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5 essential questions on diaper rash

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New parents: raise your hand if you’ve ever felt guilty after finding a rash on your newborn’s perfect skin. 

While we’d all love to keep our babies’ skin flawless forever, there’s no way to completely avoid minor skin problems in your newborn, including diaper rash. In this Facebook Live event, supported by Balmex, I address your most pressing questions about newborn skin and diaper rash. If you’d like to see the whole Facebook Live, scroll to the end and enjoy!

How is newborn skin different than older baby skin?

They are new! Every substance, whether it’s natural or manmade, is new to your baby’s skin. They might react differently than you do. They may be more sensitive. As they are exposed to things, the newborn’s skin changes a lot. You might see little rashes come and go, so that’s why we baby it. In some ways, however, newborn skin is the same as adult skin, especially around the diaper area. It can get irritated when it comes into contact with stool or urine, which is wet and has a different pH than skin. This is where diaper rash comes from. It’s actually a contact dermatitis.

Is there a better kind of diaper?

A lot of it is a personal choice, to be honest. A lot of babies seem to react better with a different brand of diaper, and it doesn’t have to be the most expensive brand of diaper. Sometimes a bargain diaper is the best choice. The same thing is true of wipes. They are an amazing convenience, but again it’s a new substance and can potentially cause a reaction. Sometimes parents have to skip wipes for a while or change wipes.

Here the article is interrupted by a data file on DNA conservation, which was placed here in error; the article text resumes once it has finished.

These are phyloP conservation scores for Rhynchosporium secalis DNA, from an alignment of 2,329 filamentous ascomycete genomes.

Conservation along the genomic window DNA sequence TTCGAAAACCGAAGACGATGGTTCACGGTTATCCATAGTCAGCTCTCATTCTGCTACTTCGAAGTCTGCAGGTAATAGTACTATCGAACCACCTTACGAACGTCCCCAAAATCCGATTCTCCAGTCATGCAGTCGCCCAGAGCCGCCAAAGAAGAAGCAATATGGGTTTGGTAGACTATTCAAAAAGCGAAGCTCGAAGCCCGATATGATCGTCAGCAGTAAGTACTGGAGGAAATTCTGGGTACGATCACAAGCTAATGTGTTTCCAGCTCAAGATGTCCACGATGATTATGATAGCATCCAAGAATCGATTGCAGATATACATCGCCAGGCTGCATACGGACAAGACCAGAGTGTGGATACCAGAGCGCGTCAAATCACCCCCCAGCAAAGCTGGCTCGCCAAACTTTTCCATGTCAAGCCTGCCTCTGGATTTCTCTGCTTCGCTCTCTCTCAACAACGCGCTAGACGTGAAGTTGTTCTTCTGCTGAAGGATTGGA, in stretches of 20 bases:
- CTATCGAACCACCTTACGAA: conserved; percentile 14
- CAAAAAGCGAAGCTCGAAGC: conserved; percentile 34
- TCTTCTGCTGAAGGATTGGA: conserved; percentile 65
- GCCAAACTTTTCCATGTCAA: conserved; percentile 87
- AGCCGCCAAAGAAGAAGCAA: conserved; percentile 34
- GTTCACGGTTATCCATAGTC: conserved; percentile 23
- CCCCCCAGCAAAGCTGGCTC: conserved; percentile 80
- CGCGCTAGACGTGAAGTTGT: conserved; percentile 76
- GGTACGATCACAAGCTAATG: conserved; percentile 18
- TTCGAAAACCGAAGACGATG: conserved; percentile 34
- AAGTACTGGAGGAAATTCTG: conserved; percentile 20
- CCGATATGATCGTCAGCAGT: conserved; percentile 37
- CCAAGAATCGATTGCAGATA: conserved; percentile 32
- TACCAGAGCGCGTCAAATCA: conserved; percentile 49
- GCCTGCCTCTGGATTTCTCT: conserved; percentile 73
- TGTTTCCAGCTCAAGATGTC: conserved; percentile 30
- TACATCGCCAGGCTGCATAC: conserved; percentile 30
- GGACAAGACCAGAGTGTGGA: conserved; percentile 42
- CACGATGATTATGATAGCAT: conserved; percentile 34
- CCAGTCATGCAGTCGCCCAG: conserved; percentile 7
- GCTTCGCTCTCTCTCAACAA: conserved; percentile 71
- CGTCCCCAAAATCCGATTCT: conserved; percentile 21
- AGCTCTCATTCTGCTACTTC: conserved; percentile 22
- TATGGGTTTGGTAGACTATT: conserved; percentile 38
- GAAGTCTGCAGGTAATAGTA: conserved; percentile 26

How can I prevent diaper rash with my newborn? Do breastfed babies have less diaper rash than formula-fed babies?

The pH of the stool produced by a breastfed baby is less than a formula-fed baby. That being said, there are lots of formula-fed babies out there who have never had a diaper rash and vice versa. So that’s something you want to take into account. Beyond that, when you first bring your baby home, they’ll pass meconium. It’s sticky and gooey and looks like old motor oil. After that, you get into newborn stool, which is soft and not hard and formed, as you’d expect. It can look thin, yellow, and somewhat seedy. That’s a very normal stool, but there’s a lot of contact with the baby’s skin so it can cause diaper rash. This is where a barrier cream or diaper rash cream can come in handy. As they grow and eat more, they’ll have stool more often. Some breastfed babies can have a stool after every feeding, so that’s a lot of opportunities for diaper rash.

What does diaper rash look like in a newborn?

In a newborn, it’ll look like pinkish red, rough skin on the genitalia and the bottom. It tends to spare the folds in the skin. So where there are skin folds, you won’t see it. Once diaper rash has formed, there is still a role for cleanings and creams. The first thing you do is air it out and get it dry, then you add a barrier cream. Use the barrier cream at each and every diaper change, and put it on like you’re icing a cake. Really slather it on there. When you do apply it, I tell parents not to clean off the old cream all the way down to the skin. You don’t want to rub the tender skin. Later at night, you can gently clean all the way down the skin, then put on a new layer of cream. For most diaper rashes, this will work to take care of it.

What about baby powder?

In older times, everyone used baby powder, and we’d powder babies from head to toe. But things have changed and powder has really gone by the wayside. It can get into the lungs and it’s an irritant. The way we dry now is with super-absorbent diapers and by using an emollient or diaper cream as a protection.

Recommended by pediatricians for more than six decades, Balmex Complete Protection™ treats and prevents diaper rash from the three leading causes: wetness, skin chafing and digestive enzymes that increase as solid foods are introduced. Balmex contains the #1 doctor recommended ingredient for the treatment of diaper rash plus Vitamins B5 and E to soothe and protect irritated skin.

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